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LeBlog’s Cheesetastic Classics: Corey Hart vs. Richard Harris

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Welcome to the next matchup in our continuing search for the most satisfyingly cheesy pop songs of all time! A LeBlog Cheestastic Classic should be both undeniably corny or over-the-top while also possessing some quality that makes some of us grin and pump our fists in gleeful irony. Some people might also use the term “guilty pleasure.” But I’m not going to. For our purposes here, these are “LeBlog’s Cheesetastic Classics.” The skill and talent involved in producing some of these songs may, in fact, be quite impressive and at their core these songs might actually be rather superior to some which are considered cool. But somewhere along the way the songwriter or performer took that wrong turn at Albuquerque and landed themselves in the land of cheese.

Today we’re looking at two of the most notoriously cheesy pop songs of all time; one from the 1960s and another from the 1980s. It can be argued that neither song could have been conceived, financed, and become popular in anything but their own decade. Let’s have a chat and decide whether these recordings fit our understandings of Cheesetastic.

Last week most of our voters were pretty well satisfied with both of the presented songs as valid entries into our list of Cheesetastic Classics. Melissa Manchester’s “Don’t Cry Out Loud” won more than 72% of your approval and Meat Loaf raked in over 83% of “yes” votes for “I’d Do Anything for Love.” This means that those songs are now official members of the club along with Dan Hill’s “Sometimes When We Touch” and Foreigner’s “Juke Box Hero.” The more songs we approve and deny, the closer we’ll get to understanding what the moniker means.

First up is one of the bigger pop music bros of the 1980s. For a good decade, a really high percentage of television beer commercials seemed to be directly inspired by some of the visuals in this and other pop videos featuring self-proclaimed cool white dudes.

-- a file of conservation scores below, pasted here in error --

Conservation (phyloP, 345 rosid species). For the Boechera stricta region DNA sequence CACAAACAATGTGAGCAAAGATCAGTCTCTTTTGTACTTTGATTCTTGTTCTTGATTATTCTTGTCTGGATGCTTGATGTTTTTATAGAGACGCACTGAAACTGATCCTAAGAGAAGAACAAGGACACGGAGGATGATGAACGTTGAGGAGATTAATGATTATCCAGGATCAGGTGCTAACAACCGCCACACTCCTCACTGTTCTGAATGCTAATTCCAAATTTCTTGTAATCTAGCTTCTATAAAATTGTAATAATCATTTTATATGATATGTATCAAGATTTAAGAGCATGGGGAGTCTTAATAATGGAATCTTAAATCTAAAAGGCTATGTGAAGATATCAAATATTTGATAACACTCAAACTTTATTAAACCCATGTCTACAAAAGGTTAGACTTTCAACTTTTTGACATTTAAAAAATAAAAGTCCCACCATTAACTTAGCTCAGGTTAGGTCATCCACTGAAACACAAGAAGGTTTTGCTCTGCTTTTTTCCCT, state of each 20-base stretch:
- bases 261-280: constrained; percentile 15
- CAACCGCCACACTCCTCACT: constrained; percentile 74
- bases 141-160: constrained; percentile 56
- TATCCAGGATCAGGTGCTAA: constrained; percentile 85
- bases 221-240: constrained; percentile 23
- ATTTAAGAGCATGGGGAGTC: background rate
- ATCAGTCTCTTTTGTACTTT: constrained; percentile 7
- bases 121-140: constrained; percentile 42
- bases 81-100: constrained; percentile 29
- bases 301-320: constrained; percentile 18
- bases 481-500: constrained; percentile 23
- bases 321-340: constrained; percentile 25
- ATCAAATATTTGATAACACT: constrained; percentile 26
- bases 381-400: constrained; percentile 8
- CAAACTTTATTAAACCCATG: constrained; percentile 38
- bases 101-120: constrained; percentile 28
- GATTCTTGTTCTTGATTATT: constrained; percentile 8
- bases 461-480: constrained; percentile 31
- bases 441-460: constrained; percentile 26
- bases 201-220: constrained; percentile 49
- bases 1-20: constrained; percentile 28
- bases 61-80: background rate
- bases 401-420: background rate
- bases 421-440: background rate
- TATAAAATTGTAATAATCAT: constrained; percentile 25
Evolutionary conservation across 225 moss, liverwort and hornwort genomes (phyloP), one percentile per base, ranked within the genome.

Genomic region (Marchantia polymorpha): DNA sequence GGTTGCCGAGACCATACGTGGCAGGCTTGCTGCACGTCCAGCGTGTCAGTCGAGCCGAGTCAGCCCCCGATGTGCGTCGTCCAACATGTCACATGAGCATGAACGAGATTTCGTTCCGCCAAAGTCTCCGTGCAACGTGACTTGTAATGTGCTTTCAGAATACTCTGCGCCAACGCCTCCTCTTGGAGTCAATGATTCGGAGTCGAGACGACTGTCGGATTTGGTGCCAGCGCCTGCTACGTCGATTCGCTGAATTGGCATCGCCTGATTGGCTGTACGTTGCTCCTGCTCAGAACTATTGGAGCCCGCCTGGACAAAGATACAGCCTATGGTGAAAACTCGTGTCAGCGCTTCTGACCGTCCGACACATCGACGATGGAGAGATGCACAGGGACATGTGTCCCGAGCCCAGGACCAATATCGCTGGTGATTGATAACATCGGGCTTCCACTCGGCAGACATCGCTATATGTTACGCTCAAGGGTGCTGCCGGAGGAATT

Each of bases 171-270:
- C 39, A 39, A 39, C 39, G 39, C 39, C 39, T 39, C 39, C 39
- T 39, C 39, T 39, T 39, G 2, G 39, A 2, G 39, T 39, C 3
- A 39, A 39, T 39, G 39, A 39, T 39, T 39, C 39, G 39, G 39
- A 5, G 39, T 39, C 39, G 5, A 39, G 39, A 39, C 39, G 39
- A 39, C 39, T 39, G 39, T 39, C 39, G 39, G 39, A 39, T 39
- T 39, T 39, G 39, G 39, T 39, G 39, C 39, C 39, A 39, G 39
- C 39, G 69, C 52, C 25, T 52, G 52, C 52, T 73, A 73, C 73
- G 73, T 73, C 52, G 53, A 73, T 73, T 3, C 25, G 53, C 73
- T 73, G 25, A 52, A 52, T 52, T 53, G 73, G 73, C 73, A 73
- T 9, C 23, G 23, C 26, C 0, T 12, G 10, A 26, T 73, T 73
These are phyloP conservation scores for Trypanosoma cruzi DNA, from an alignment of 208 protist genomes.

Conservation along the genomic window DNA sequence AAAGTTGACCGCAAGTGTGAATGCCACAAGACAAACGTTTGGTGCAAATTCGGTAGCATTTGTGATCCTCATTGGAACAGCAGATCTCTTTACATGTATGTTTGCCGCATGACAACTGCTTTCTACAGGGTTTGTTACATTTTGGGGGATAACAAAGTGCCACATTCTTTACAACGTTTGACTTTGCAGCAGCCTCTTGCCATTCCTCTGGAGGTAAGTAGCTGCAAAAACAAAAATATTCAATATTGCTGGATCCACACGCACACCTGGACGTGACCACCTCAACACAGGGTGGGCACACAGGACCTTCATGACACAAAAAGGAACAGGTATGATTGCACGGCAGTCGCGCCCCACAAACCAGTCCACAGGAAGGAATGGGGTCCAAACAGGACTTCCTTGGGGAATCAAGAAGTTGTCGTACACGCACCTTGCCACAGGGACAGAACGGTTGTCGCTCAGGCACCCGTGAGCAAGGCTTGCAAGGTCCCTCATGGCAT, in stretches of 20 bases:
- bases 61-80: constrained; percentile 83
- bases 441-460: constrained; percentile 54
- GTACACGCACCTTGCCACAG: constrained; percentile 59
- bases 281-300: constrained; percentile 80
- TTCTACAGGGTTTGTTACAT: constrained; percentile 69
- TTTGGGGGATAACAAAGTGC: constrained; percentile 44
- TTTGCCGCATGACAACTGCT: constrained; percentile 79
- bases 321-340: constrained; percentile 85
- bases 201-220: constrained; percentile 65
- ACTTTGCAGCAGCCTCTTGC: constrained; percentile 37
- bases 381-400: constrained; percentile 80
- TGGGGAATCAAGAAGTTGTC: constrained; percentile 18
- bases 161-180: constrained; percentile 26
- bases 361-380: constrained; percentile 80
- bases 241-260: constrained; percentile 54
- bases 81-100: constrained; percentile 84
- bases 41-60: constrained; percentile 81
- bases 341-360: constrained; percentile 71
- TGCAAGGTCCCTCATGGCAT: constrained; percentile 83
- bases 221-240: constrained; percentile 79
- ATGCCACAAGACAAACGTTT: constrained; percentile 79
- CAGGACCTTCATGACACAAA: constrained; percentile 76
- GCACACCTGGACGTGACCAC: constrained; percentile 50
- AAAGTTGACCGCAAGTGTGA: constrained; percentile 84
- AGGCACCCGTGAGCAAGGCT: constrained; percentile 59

Dig that synth! Corey Hart crashed out of Canada and into the American pop music scene in 1984 with this ode to the dangerous and unhealthy use of eyewear.  The story goes that the song was inspired by poorly placed air conditioning vents which were blowing into the crew’s faces (including producer Jon Astley who would later have a minor hit with the fun song “Jane’s Getting Serious”). This led to everyone wearing sunglasses in the studio and Hart improvising lyrics about wearing them during evening hours. This apparently then developed into the song as we now know it and raced up the singles charts to #7 in the summer before my eighth grade year.

It’s a little hard to believe that Hart was an unknown when he conceived of this butt-puckeringly self-important performance focused on such a ridiculous premise. Is it just me, or does he look like he’s in danger of inventing the “duck face” expression that would become so puzzlingly prevalent some twenty-five years later many times during the video? Well, whatever faults we may find from the distance of so many years, this song and its high-rotation video kick started Hart’s recording career, which would eventually land him eight more top40 hits. Eight. Would anyone else have guessed at a discography with that much success? I honestly once considered writing him up as a part of my “Nope, Not a 1-Hit Wonder” but a quick look at the long run of hit records he had accumulated pushed him way down the list. Combine that with the fact that his most famous song is not actually his highest-charting song. That would be the also pretty darned memorable “Never Surrender,” which rose to #3 on the Billboard Hot 100 almost exactly one year after his first big hit. Was that actually the better choice for Cheesetastic Classic status? Should it be nominated at a later date?

While Hart made his bones in the sleek as polished plastic 1980s, our next nominee is actually most famous as an elderly schoolmaster. Yes, this is that Richard Harris. If you’re not yet familiar with his hit song “MacArthur Park,” well…buckle up, hit play, and listen close.